Most C++ build systems that still exist, do such for a reason. Which is to say, they are better than the alternatives in some way. (Except the build systems that have you writing XML, sorry ANT)
But in general, we see some patterns of usage emerge.
You in general only see IDE projects used for MSVC and XCode. This is due to the better integration, with the IDE, yes. But more importantaly, the Platform. VC++ is particularly well supported by the IDE projects, and generally has very poor support otherwise, except for things which end up generating the projects. I've never seen a c++ project that builds with eclipse, but that may be related to not ever seeing c++ programmers who code in Eclipse.
On unix platforms, you generally see some variant of Makefiles being used. It seems that this is related to wanting a good least common demonitor to build projects from, since most code is distributed in source form.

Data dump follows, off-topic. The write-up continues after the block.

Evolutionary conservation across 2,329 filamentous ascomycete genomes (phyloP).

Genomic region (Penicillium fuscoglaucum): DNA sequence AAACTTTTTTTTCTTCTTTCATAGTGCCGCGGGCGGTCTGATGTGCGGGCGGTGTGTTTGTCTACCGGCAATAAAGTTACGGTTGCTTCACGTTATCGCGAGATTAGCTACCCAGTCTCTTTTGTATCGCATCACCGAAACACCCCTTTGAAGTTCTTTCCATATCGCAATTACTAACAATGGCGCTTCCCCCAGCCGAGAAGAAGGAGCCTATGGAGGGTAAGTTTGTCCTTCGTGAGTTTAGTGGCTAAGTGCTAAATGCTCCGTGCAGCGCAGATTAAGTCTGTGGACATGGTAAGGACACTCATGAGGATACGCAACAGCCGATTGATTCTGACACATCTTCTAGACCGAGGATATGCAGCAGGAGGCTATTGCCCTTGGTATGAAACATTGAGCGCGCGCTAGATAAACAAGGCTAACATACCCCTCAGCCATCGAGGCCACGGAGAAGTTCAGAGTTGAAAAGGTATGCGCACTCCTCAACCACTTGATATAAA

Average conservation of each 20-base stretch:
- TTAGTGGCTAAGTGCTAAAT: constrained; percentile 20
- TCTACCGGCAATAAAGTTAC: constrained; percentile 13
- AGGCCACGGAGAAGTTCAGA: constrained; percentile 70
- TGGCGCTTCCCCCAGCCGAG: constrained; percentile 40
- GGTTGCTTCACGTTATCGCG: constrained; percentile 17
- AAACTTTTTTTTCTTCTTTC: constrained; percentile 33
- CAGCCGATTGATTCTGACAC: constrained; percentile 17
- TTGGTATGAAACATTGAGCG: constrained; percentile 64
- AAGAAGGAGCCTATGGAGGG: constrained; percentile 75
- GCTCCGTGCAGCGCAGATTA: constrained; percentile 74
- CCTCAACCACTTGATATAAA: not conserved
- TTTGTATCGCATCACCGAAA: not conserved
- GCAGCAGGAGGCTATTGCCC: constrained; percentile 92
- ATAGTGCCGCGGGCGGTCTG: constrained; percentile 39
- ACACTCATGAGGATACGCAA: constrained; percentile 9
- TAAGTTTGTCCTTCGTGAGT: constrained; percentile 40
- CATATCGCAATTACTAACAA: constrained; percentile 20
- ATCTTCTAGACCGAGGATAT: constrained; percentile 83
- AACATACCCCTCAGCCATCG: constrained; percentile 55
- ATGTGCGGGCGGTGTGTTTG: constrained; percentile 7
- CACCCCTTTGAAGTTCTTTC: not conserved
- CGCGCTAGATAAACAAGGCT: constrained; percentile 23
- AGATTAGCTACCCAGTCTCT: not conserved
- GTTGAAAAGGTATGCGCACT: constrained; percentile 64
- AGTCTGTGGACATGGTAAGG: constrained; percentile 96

Projects like CMake (project generators) are often used when platform independience is a top priority, you gain some overhead due to generate->build steps going on, But gain being able to build the project on multiple platforms from a single buildbase.
I've really only seen ANT used to performing continious builds, and even then, generally it calls a seperate build step, I'm not sure why this is.
Then I've also seen a lot of usage for things like Jam(make replacements) in proprietary projects that target *nix/Mac or other less common platforms. Particularly in game development, I think this is generally from teams that like Make in theory (The concept of treating your buildsource like you treat your code, no WYSIWYG and the like) but understand that Make is broken. Yet have the luxury of not having to do source distributions.
This is just a bunch of patterns I've observed, and trying to rationalize it, very little of this is based on objective-truths.